The 3,000-year-old practice of acupuncture helps to keep the normal flow of this energy unblocked. Acupuncture obesity treatment works to control weight gain on several levels. When attempting to diet, many people experience withdrawal, or cravings, because of a lack of endorphins. (It is this same imbalance of hormone levels that causes women to crave chocolate just prior to beginning menstruation.) The need to eat is often so strong that dieters binge on food. This is one reason why diets often cause people to gain more weight rather than lose it.

Acupuncture counterbalances these cravings by releasing endorphins in the brain, which actually alleviate the withdrawal symptoms many dieters experience and eventually succumb to.

Weight gain can also be caused by stress, which increases cortizol levels in the body. This increase in cortizol, which is often referred to as the “stress hormone,” can alter metabolism, thus causing stressed people to gain weight. As with cravings, the endorphins released by acupuncture also help reduce stress, which can reduce the need to overeat.

According to Marly Wexler, a licensed acupuncturist and faculty member at Pacific College of Oriental Medicine, acupuncture can also help weight loss by regulating the body’s metabolism. “The reason I like using acupuncture [for weight loss] is because it really does help the body become more efficient in the digestive process,” Wexler said.
Wexler said that when people try to diet, metabolism becomes less efficient – yet another reason why many diets prove to be ineffective. Irregular food intake also weakens digestion, which often results in weight gain. “People cut back on food or calories, but what that does is make the body store up on fat and diminish ‘digestive fire,’ which translates in Western medicine to metabolism,” Wexler said.

By stimulating the hyopthalamus, acupuncture regulates the body’s thyroid and hormone levels, which in turn regulate metabolism. One patient who wrote about her experiences with acupuncture on acupuncture.com said that she had been suffering from weight fluctuation because of fad diets before she tried acupuncture. “I went to an acupuncturist in l984 in Boston because I was experiencing rapid weight gain and was dieting often to lose it,” she said. “I went up and down from 110 pounds to 160 pounds several times. After two months of acupuncture treatments, I began to stabilize at 127 pounds and have remained at that weight ever since (except when pregnant). This stays stable no matter how much I exercise or what I eat.”

Auricular, or ear, acupuncture is especially popular for the treatment of obesity. The vagus motor nerve, which drives the internal organs, has one sensory branch in the ear, as well as fibers that connect to taste buds and the saliva glands in the jaw. By applying pressure to the sensory branch of the vagus nerve, acupuncture “calms” the stomach and taste systems so that they do not crave food.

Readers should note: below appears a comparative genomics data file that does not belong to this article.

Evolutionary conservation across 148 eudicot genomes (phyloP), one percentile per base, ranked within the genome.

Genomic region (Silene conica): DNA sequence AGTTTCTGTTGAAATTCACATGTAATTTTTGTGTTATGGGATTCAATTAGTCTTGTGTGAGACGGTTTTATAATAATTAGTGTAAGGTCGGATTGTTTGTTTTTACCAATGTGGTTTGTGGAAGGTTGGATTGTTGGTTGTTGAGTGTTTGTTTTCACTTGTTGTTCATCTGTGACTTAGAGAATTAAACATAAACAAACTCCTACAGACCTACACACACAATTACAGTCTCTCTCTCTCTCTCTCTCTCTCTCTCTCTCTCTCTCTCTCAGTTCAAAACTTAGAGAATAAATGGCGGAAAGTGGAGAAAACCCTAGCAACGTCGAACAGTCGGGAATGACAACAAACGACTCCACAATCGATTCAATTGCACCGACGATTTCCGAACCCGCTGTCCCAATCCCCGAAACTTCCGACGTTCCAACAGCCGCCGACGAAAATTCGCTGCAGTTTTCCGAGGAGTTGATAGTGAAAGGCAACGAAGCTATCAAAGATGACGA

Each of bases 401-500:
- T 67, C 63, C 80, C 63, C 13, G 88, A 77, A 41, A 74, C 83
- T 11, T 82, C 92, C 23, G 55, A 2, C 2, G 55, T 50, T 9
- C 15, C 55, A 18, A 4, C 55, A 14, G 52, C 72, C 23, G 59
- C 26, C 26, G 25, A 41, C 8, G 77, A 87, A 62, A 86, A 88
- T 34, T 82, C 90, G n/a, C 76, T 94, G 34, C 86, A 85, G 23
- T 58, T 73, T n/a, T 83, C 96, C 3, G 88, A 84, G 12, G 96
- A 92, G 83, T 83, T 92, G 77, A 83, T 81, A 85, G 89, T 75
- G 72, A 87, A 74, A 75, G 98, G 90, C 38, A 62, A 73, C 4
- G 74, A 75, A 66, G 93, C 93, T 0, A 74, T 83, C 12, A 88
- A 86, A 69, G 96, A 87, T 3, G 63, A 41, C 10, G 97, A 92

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Flaxseed and Other Natural Remedies for Hot Flashes and Menopausal Symptoms

by Alex A. Kecskes

Hot flashes, night sweats, mood swings are just a few of the symptoms women in their 40’s and 50’s have suffered from menopause. New techniques like hormone replacement therapy have emerged as common remedies. But there are other natural remedies besides HRT (hormone replacement therapy) that can help control these symptoms.

A 2007 Mayo study showed that 21 women who consumed 40 grams of ground flaxseed daily had a significant decrease in the frequency and severity of their hot flashes. High in phytoestrogens (especially lignans), flaxseed can help minimize symptoms like hot flashes and prevent heavy bleeding. It’s also high in omega-3 acids, so it may help ease symptoms like breast tenderness, cramping, and other PMS-type discomforts.

Recent studies have found that soy can also help reduce hot flashes, as well as night sweats, and other menopausal symptoms. Rich in phytoestrogens, especially isoflavones, as well as omega 3 fatty acids, calcium, folic acid, iron, and other vitamins and minerals, soy offers a variety of health benefits for early menopause. Soy can help lower cholesterol -- which tends to rise when you enter premature menopause. It can also help lower triglycerides, which often rise when you take estrogen.

Some studies have shown that taking vitamin E and citrus bioflavonoids in the morning and again before bedtime may reduce the frequency and severity of hot flashes.  One cautionary note: If you have rheumatic heart disease, high blood pressure, diabetes, or if you take digitalis drugs, vitamin E can be harmful.  Always check with your doctor before taking these supplements. Studies have also shown that bioflavonoids may help relieve anxiety, irritability, and other emotional side effects associated with menopause.